New books and a wearable mountain

I had never heard of Nicola Barker, but a random Tweet led to a Guardian article, and that led to me ordering this book. And like many good second hand books, it came with evidence of the previous reader, a French wifi card access card used as a bookmark.


I am currently re-reading Dr Faustus, and thought I’d get a bigger biography of Marlowe than the usual few pages at the beginning of his works, that basically amount to ‘Dodgy geezer, could have been a spy, got stabbed in the head.’ Not a whole lot is known about him, many of the personality traits and moral beliefs conferred upon him are from what has read into his work, but this book also includes large amounts of the general religious and political history of the time. But almost everyone loves a bit of Queenie and plague, the usual creepy woodcuts and double-page maps, so it’s keeping me entertained.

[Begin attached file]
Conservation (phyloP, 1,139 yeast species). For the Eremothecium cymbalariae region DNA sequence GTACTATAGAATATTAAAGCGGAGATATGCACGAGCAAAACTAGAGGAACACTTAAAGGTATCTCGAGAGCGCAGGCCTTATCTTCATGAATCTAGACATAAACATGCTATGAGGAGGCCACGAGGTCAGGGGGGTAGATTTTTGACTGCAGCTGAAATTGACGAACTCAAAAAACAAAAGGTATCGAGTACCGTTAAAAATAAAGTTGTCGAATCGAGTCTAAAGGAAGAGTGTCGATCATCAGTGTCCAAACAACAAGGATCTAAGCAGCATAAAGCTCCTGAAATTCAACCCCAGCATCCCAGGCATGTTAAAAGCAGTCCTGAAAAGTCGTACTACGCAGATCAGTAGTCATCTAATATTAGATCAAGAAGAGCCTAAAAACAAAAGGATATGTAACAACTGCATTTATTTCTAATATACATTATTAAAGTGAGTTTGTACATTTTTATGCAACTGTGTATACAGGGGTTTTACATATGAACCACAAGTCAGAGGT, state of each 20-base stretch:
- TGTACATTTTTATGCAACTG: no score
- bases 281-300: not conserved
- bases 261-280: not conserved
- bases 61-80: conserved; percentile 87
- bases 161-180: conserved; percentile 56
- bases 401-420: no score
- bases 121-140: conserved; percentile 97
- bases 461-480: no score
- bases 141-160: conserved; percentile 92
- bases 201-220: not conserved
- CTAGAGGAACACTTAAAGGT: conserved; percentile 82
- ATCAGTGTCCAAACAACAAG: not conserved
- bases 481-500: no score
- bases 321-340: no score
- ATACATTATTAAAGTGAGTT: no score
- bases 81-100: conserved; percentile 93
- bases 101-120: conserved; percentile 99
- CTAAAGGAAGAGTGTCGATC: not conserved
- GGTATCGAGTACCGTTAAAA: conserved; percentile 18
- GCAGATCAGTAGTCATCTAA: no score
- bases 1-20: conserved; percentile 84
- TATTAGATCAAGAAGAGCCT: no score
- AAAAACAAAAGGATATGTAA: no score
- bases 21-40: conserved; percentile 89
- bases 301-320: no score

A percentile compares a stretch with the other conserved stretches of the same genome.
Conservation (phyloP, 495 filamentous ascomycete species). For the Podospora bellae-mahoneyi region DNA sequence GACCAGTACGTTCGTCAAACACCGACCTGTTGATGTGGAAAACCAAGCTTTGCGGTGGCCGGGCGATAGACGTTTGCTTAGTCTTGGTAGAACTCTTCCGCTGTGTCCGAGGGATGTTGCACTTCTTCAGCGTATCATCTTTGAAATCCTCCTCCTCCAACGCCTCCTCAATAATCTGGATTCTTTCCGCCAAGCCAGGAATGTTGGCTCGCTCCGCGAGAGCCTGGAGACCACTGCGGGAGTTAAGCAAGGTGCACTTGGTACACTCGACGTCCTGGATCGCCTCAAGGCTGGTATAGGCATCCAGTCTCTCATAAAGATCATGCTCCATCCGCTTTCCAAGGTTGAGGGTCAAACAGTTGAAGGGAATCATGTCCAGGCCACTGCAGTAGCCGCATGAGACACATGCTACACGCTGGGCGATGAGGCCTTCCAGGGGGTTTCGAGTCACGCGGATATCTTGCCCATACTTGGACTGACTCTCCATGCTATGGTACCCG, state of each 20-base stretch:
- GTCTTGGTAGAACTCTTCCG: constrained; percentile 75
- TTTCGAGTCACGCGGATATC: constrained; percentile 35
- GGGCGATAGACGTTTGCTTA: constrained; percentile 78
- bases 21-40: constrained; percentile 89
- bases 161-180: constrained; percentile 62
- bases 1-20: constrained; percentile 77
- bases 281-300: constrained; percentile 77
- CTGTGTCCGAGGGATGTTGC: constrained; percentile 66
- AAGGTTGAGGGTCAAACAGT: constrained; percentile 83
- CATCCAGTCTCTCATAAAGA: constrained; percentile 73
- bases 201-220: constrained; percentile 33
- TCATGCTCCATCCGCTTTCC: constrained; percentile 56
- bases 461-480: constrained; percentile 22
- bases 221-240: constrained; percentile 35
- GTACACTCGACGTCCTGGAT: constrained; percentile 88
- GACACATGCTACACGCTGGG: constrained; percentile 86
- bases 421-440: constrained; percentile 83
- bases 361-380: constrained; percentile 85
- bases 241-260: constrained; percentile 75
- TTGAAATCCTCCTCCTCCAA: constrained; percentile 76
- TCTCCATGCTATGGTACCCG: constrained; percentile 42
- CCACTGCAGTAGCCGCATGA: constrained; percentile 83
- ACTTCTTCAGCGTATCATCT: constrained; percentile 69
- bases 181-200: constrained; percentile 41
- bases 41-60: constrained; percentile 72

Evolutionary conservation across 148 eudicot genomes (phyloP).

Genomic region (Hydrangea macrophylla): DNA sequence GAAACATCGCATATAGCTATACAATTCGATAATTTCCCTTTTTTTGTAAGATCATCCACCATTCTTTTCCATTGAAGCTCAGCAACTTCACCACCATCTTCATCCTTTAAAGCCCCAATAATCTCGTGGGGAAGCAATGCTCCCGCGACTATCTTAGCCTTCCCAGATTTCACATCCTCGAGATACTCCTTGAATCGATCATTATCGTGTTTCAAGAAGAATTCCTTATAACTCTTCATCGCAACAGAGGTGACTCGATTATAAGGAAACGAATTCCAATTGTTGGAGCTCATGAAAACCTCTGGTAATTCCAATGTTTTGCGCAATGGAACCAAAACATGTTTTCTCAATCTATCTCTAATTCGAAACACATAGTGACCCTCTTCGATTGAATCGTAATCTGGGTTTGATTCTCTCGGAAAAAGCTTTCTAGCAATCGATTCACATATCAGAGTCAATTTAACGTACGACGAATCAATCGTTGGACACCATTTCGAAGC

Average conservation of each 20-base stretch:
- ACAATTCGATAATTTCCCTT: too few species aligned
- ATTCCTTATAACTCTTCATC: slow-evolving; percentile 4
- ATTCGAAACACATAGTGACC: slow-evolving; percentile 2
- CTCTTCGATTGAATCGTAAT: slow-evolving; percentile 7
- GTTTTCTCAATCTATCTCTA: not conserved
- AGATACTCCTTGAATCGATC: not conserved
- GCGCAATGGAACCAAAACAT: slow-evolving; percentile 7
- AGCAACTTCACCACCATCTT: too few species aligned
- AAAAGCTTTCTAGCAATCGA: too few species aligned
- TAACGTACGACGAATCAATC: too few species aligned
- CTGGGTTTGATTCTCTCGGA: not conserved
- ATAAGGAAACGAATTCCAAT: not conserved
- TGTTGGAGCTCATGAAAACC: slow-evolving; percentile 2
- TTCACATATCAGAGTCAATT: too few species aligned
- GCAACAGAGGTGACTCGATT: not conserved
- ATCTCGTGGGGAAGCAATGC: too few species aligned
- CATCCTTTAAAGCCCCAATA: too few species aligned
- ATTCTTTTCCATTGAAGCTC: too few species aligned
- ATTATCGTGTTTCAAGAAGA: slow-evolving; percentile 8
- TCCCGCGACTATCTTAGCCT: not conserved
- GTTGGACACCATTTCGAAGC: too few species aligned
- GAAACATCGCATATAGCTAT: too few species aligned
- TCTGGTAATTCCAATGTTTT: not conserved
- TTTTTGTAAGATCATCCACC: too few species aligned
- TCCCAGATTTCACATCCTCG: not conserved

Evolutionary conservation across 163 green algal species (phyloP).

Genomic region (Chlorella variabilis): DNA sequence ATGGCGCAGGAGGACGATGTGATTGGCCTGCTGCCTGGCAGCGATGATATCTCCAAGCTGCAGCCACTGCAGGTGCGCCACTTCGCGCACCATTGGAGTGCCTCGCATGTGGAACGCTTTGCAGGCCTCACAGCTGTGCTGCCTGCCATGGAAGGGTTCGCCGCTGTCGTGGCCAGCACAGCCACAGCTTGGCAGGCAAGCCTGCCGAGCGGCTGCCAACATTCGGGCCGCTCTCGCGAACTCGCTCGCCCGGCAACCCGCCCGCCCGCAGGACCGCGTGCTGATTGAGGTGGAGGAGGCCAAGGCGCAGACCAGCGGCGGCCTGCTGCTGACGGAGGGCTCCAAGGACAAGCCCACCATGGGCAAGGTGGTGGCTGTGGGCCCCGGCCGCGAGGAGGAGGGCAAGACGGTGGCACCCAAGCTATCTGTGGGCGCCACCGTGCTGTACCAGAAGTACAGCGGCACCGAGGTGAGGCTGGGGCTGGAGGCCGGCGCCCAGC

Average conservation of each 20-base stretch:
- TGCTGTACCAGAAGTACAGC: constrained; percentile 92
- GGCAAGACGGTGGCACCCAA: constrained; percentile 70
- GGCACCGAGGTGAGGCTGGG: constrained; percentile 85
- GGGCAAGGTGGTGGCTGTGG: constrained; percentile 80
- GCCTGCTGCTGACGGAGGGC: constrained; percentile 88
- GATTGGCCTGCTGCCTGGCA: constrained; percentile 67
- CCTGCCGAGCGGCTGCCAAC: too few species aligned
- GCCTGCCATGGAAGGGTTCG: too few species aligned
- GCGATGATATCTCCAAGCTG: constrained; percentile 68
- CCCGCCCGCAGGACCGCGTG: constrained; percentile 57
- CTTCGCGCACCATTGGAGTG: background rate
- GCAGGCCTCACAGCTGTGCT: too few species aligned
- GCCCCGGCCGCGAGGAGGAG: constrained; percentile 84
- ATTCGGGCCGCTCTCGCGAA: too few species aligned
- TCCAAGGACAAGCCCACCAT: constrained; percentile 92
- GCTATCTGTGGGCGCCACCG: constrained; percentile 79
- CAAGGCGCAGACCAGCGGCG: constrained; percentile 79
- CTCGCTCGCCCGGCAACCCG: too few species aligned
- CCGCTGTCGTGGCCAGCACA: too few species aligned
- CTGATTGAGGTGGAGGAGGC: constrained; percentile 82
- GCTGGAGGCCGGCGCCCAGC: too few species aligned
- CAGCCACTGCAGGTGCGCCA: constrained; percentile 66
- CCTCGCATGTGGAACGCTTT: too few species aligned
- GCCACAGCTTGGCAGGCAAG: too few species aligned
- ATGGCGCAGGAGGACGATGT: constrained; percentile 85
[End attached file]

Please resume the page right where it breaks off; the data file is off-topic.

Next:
And finally, I’m gonna stray into the other area this blog occasionally nods at, knitting. After a disastrous (wasteful, expensive) attempt to knit a jumper when I was about 18, I swore from that day on I’d only knit actual clothes for people who were too small to walk or feed themselves. However, I really want an Icelandic jumper, and they can easily cost £150. Saving money is a great motivation, and I found the wool I wanted for £45, in exactly the colours I wanted.

I found the following free pattern on Ravelry-


And the idea for my colour scheme came to me while walking up Bennachie, and I decided I would like to look like heather, trees and stone. When the wool arrived (in a handy, complimentary drawstring netting bag) I felt the kind of joy that only baby animals, books, castles, stationery, and yarn can bestow.


It’s times like this when I see how my old (divorced) maid existence could really be livened up by spending my elderly cat lady years owning a yarn shop (as let’s face it, my generation are going to be about 75 before we get a pension), or maybe, solving crimes. Or, solving crime from my yarn shop. And maybe even solving crimes from my yarn shop using clues found in second hand books. And, for a bit of variety, I could get tangled up in other town’s crimes while away at yarn fairs (see Jessica Fletcher’s book tours for proof of how this can happen).